African governments have always taken up an export-led, low intensive manufacturing strategy as a core of their economic transformation.
Decades have passed and Africa has made little progress with that strategy.
The point here is that she has been hobbled by the law of diminishing returns which determine that countries in Africa that specialize in supplying raw materials, agricultural products, or low-end services yield a progressively smaller return for every unit of capital or labour added compared to the provision of manufactured goods.
Yet, the Asian tigers transformed their destinies by an export-led, low intensive manufacturing model.
The future doesn’t wait but arrives on us whether we are ready or not. The future has arrived in Africa as it has squandered several opportunities to turn the tides on its challenges.
Now, a constellation of technologies, AI offers Africa pad into a great future or chaos.
While Africa stuttered, an aging West and China have resorted to finding solutions to their local challenges.
Their responses have been increased spending on R&D, aggressive investment in next-generation technologies. One of them is automation.
They are automating their processes and augmenting their manufacturing capacity.
Such investments have unfurled digital platform companies that are squeezing massive profits from data.
It isn’t strange to argue that these platform companies might even make it more difficult for African countries to move from dependence on low retail productivity, aid, crude oil, or all.
Except they agree to share their data and Africa develops its home-grown AI Strategy to alter her destiny.
These digital platform firms remain strategic because of their access to data and powerful algorithmic capabilities.
This is because digital data sits at the core of corporate competition, leading to economic moat and national rivalry.
African will have to show the right leadership to engage in its critical need for data in designing new developmental frameworks.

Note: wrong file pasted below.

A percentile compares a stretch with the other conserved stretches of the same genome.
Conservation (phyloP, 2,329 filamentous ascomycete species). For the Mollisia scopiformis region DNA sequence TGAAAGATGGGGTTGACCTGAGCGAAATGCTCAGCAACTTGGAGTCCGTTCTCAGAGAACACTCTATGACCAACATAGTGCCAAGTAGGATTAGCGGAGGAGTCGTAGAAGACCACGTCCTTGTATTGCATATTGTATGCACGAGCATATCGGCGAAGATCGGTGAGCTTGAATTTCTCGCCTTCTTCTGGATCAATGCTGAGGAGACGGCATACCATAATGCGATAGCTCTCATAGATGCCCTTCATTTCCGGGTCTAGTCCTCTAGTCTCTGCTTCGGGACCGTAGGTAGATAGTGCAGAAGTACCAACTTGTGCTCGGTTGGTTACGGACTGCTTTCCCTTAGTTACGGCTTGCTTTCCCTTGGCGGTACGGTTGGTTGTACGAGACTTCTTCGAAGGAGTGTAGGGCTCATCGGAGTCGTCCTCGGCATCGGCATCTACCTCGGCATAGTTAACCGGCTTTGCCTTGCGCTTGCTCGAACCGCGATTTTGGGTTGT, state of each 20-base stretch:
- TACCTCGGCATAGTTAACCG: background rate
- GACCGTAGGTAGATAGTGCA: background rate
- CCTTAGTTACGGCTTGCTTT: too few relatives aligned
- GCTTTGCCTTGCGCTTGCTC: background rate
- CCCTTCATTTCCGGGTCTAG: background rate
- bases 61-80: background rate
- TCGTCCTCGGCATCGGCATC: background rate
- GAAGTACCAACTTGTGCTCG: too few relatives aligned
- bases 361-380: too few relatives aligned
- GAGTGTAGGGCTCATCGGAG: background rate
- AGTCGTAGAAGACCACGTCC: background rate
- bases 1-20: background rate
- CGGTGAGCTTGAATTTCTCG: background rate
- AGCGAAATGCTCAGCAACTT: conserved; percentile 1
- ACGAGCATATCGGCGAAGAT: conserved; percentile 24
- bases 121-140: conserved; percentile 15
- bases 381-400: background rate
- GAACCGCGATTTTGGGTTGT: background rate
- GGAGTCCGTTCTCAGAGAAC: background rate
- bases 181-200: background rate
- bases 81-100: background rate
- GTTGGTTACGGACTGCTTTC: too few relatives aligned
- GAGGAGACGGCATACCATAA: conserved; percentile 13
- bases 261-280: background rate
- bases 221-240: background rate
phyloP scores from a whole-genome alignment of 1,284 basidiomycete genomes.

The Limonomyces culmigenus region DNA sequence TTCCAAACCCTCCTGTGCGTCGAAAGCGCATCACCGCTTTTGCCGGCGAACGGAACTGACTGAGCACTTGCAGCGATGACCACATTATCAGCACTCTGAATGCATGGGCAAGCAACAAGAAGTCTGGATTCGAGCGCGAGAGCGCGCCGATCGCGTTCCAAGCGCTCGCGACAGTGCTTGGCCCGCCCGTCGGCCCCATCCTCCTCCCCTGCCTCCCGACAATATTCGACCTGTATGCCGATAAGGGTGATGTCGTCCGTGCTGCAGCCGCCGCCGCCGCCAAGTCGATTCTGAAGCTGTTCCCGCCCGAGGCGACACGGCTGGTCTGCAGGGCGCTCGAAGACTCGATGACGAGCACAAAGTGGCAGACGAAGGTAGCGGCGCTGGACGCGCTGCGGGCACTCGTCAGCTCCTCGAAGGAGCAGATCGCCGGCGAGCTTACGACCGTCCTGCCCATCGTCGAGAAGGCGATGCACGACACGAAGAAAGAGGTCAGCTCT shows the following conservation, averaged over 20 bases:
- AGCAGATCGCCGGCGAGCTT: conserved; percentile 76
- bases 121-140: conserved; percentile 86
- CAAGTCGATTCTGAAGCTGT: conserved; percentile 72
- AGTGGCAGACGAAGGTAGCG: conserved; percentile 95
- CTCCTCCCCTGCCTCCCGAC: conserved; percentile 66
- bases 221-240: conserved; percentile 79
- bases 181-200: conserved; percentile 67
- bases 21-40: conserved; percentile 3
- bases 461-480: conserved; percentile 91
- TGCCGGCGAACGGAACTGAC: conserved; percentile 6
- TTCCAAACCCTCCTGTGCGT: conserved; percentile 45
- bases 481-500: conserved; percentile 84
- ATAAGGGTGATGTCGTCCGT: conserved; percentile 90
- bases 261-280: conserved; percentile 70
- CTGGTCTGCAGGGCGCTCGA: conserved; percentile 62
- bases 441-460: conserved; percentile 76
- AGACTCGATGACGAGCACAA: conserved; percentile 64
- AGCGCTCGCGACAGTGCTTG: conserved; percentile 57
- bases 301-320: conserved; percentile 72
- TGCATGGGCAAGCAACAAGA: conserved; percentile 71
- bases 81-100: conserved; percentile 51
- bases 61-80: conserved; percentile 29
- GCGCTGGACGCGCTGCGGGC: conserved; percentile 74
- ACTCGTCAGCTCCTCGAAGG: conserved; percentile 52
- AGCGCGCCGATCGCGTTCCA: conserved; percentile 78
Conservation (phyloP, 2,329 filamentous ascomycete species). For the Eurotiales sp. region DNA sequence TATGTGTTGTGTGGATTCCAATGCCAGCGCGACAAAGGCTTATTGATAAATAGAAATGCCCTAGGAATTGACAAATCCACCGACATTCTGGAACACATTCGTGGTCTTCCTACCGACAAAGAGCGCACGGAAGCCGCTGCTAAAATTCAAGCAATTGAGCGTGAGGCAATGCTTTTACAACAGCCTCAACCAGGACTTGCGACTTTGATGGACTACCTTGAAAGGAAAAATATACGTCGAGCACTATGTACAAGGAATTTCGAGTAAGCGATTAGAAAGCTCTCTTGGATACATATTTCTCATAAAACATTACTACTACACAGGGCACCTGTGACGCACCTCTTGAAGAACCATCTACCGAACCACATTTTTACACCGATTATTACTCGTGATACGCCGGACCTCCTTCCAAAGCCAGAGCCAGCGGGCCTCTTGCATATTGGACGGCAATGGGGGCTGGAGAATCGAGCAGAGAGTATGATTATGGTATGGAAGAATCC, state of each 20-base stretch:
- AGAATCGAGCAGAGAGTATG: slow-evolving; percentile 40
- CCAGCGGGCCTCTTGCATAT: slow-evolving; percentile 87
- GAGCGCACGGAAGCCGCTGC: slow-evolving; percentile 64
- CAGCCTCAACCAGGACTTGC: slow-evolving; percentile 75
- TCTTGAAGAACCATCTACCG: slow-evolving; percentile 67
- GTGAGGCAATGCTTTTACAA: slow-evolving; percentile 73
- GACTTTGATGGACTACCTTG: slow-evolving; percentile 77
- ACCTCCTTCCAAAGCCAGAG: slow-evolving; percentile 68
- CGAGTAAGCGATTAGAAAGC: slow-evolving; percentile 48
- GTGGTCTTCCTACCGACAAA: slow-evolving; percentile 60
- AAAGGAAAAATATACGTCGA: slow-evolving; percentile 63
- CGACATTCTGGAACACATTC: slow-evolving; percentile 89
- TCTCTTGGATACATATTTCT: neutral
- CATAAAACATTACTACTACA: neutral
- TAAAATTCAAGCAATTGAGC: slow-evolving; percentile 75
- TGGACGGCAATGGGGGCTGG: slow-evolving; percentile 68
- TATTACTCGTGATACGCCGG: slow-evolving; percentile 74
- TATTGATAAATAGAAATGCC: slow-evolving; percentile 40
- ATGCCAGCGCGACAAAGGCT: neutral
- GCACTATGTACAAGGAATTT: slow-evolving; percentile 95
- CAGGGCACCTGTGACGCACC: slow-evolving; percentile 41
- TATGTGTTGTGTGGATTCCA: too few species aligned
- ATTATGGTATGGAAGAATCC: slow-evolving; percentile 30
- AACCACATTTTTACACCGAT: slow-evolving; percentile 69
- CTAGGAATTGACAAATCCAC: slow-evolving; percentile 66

As AI infuses into all sectors of human activity; not contending in the AI arena will significantly hurt Africa’s plans of economic diversification.
There is a need for a sense of urgency to take on a new landscape that it’s entirely different from previous decades.
Can Africa address the need for long-term investments in AI research?
With a few legacy systems, we can develop effective methods for collaboration between us and leading AI nations.
Also, partnerships with global leading AI enterprises will help us to understand and address the ethical, legal and societal implications of AI.
It will ensure the safety and security of AI systems. This is could be realized by a constructive engagement on common public data pool.
The thinking around ‘data as a public good’ should be codified. This means we need to work with the platform companies to make data a ‘public good’.
New development plans that don’t take in a data strategy which is the fuel of AI would fail.
Let’s understand AI
Artificial intelligence is a group of disruptive technologies that automate activities associated with human thinking, including decision-making, problem-solving, and learning.
It is manifest with extraordinary promises and perils. While the U.S. leads the world in cutting-edge AI R&D, we are seeing an upsurge in investment by China.
Its current five-year (2016-2020) planning congealed AI’s position as a darling child.
This shows the paramount importance in Chinese policy formulation and implementation has issued several policy directives featuring AI-related technologies.
This is the kind of attitude that Africans should embrace. The fourth industrial revolution (includes AI) offers Africa opportunities to accelerate economic transformation into higher rates of productivity and growth.